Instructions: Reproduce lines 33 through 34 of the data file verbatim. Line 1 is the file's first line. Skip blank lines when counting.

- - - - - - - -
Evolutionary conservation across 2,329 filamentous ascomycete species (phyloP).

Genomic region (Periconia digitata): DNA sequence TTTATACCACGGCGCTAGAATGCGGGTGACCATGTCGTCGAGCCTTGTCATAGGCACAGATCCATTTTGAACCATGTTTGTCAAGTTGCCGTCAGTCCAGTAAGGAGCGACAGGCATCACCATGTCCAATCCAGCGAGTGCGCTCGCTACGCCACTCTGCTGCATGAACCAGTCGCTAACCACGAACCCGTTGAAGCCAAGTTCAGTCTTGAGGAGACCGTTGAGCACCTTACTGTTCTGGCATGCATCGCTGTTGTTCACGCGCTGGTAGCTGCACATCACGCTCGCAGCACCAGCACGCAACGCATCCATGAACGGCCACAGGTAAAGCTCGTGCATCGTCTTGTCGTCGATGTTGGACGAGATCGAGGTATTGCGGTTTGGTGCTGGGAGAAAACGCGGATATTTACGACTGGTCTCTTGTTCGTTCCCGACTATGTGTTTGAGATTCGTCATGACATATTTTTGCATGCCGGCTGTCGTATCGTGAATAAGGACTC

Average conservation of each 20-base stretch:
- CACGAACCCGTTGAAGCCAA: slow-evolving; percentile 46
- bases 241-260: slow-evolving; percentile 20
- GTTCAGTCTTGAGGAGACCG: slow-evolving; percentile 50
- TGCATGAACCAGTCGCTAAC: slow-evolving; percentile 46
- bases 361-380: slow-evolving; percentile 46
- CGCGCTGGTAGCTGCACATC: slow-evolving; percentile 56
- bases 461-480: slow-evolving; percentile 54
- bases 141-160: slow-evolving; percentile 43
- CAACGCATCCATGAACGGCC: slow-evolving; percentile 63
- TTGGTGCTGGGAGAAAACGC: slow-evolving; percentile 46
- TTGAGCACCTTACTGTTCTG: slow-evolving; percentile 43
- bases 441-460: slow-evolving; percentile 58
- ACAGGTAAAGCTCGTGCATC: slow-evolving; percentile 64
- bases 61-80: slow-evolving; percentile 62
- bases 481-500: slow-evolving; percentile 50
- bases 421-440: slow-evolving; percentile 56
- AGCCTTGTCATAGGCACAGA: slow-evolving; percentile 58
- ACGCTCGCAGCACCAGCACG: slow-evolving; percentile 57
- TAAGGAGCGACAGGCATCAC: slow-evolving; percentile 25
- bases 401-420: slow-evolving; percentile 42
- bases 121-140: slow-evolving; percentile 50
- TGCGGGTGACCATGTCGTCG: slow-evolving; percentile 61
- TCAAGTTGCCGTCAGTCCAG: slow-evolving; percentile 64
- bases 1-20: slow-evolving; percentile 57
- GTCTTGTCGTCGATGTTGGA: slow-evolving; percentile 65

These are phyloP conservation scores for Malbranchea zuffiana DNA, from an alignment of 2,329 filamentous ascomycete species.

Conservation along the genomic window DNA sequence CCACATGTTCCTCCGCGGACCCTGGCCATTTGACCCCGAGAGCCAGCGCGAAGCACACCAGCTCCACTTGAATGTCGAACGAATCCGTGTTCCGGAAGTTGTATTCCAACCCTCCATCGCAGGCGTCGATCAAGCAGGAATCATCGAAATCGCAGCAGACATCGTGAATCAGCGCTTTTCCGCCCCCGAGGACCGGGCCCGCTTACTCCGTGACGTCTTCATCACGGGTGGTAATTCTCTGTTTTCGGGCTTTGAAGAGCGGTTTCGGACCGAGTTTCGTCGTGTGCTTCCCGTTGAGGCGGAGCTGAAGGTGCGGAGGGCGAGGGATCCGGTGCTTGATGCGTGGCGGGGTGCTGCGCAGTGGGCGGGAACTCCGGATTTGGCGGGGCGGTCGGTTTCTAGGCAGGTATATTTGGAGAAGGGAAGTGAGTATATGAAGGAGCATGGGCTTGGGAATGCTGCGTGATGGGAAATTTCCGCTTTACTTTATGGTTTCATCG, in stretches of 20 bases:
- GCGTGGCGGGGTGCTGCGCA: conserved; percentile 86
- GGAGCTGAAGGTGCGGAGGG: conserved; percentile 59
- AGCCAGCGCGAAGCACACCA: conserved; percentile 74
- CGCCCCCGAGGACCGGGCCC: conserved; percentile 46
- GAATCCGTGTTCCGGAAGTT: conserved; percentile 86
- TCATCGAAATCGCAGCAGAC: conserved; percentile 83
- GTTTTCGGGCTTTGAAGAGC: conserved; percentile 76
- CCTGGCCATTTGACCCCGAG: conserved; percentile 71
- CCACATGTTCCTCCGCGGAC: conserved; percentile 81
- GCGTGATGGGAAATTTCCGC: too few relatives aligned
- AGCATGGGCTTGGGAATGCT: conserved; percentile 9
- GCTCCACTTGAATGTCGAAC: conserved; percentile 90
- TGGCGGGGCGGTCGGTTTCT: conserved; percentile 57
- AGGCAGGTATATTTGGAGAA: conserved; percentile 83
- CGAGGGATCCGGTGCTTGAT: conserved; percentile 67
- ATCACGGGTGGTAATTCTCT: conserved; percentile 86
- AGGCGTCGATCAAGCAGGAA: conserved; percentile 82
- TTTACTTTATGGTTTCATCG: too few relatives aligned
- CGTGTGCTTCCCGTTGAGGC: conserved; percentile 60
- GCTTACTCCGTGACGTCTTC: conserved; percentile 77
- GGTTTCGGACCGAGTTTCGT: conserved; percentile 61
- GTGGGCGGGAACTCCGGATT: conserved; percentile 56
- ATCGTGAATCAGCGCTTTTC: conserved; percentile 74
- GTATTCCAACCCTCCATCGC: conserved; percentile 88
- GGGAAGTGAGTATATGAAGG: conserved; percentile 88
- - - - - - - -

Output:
- AGCCAGCGCGAAGCACACCA: conserved; percentile 74
- CGCCCCCGAGGACCGGGCCC: conserved; percentile 46